(This article was originally published in the Sunday Star Times and on Stuff.co.nz on November 27, 2016)
I was lucky enough to have travelled overseas recently and during this trip visited Whole Foods, a specialised supermarket in North America offering lots of healthy food options, with prices that seemed reasonable for what you got.
It was exciting seeing what they had on their shelves and my family and I really enjoyed buying food to cook instead of eating out. In fact, we filled our trolley with more than planned thanks to the great products and cooking inspiration they had on display. Whole Foods has perfected their offering to their customers and then expanded on it, creating a range of products that gets you buying more than you planned – the dream of any business.
It got me thinking about how important it is to tailor your product offering to your customer demographic.
One of the simplest ways you can really grow your business is by thinking about what your customers actually want. And then taking it a step further, beyond ‘what they know they want’ to ‘what they don’t know they want’.
Think a bit wider, longer term and creatively because you might come up with some new, cool ideas. Who are your customers, what are they interested in and how can you diversify, to offer them what they need – even if they don’t know they need it?
It might be a product or range of products. Alternatively, it could be a service. For example, some men’s fashion stores now have a barber attached. That is not clothing-related but it’s a service they knew most of their customers would be keen on. Some foodie stores now offer cooking classes. And I’ve seen homewares stores offering creative classes in subjects relevant to their customers, such as terrarium making or floristry.
Many businesses don’t cater to their customers proactively, so they never reach the potential profit they could be making on a ‘profit-per-customer’ measurement. If you don’t proactively offer your customers what they want, they will find it elsewhere and your share of their dollar will be lower than it could be, so think hard!
Of course you do have to be careful when taking on new products. Nobody wants a working capital issue due to having cash tied up in too much stock (assuming you sell physical products). It’s important you test the waters first before jumping headlong into buying or creating too many new products. All successful companies who continually grow the profitability by customer, are doing it in a manner that is measured and constantly iterated.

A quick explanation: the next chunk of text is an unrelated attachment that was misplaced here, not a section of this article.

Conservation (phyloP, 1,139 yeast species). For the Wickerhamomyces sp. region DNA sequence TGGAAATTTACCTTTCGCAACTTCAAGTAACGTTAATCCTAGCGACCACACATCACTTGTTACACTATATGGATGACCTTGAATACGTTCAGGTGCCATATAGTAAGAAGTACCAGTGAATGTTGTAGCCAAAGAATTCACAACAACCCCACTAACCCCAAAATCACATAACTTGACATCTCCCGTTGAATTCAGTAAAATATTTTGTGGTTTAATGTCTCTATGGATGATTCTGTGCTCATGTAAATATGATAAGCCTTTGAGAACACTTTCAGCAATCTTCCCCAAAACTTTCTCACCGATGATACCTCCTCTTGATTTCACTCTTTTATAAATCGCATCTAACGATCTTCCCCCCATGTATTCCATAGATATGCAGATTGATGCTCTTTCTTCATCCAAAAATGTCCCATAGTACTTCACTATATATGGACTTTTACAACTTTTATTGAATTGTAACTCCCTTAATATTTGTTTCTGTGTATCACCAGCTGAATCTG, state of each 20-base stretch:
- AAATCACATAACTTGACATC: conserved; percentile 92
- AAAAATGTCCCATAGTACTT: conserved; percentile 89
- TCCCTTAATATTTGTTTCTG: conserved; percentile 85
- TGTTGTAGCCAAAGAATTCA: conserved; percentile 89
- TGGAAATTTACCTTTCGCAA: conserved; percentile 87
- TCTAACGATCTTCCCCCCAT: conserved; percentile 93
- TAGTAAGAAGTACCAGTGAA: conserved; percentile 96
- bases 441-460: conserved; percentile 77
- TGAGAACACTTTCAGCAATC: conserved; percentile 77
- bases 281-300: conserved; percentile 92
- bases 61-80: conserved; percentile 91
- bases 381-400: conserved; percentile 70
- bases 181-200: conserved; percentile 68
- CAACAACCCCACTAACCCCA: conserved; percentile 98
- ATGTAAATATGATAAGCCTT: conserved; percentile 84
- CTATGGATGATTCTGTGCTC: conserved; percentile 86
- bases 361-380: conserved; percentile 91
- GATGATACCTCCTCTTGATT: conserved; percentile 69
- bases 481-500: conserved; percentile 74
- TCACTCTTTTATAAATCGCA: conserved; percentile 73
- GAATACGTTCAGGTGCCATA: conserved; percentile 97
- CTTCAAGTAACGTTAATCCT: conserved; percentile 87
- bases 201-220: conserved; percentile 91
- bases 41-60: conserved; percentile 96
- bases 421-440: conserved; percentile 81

You can take an opposite view here too – sometimes you need to cull products or services that are not working but take up space and working capital.
Companies often don’t put enough time into analysing their product range and leave various products (or services) on the menu for far too long. This has the effect of customers getting bored with what you can do for them and it opens up the potential for customers to try out a competitor, likely the last thing you want. The worst thing is that it’s true what everyone says about the cost of attracting a new customer to replace a lost one: it costs up to seven times more to win a new customer than it costs to retain an existing one. If you keep your product offering the same for too long, who knows how long your customers will show you loyalty? It’s very easy to get bored in this age of “shiny, new things”. What are you offering to customers that is no longer working?
Once you liquidate these products and turn them into cash, it is likely you’ll have more money to re-invest into new products that will actually sell quicker because they are more appealing to your customer. The art of stock-turn and understanding of your products’ performances can be a key ingredient in ROI and business success.
Well-known examples of companies who successfully changed their product mix to both win new customers and to keep their current customers engaged (and likely more profitable) include fast food chains moving into healthier foods; fashion companies launching ancillary products like sunglasses, bags and homewares; and gas stations offering fresh food and coffee. Some have even started offering the olden-day “let-me-pump-your-gas-for-you” customer service. Have you seen the queues for these gas stations? In the right demographic, this is a big pull. You will be well aware of examples who did not move their product range in time as well like: Encyclopedia Britannica, Blackberry, Kodak and of course one day in the near future the need to learn how to actually drive a car!
Diversification of products is not guaranteed to work, but it is worth regularly reviewing to assess where you are at with your product and customer life cycle. Are you regularly considering your product or service range that you offer to your customers? It could be the difference between being successful in business or not.
Zac de Silva is an award winning business coach who owns www.businesschanging.com as well as being the co-founder of the Nurture Change Business Retreat in Fiji. If you like the questions that Zac poses, check out www.accme.co which will get you thinking on how to run a better business.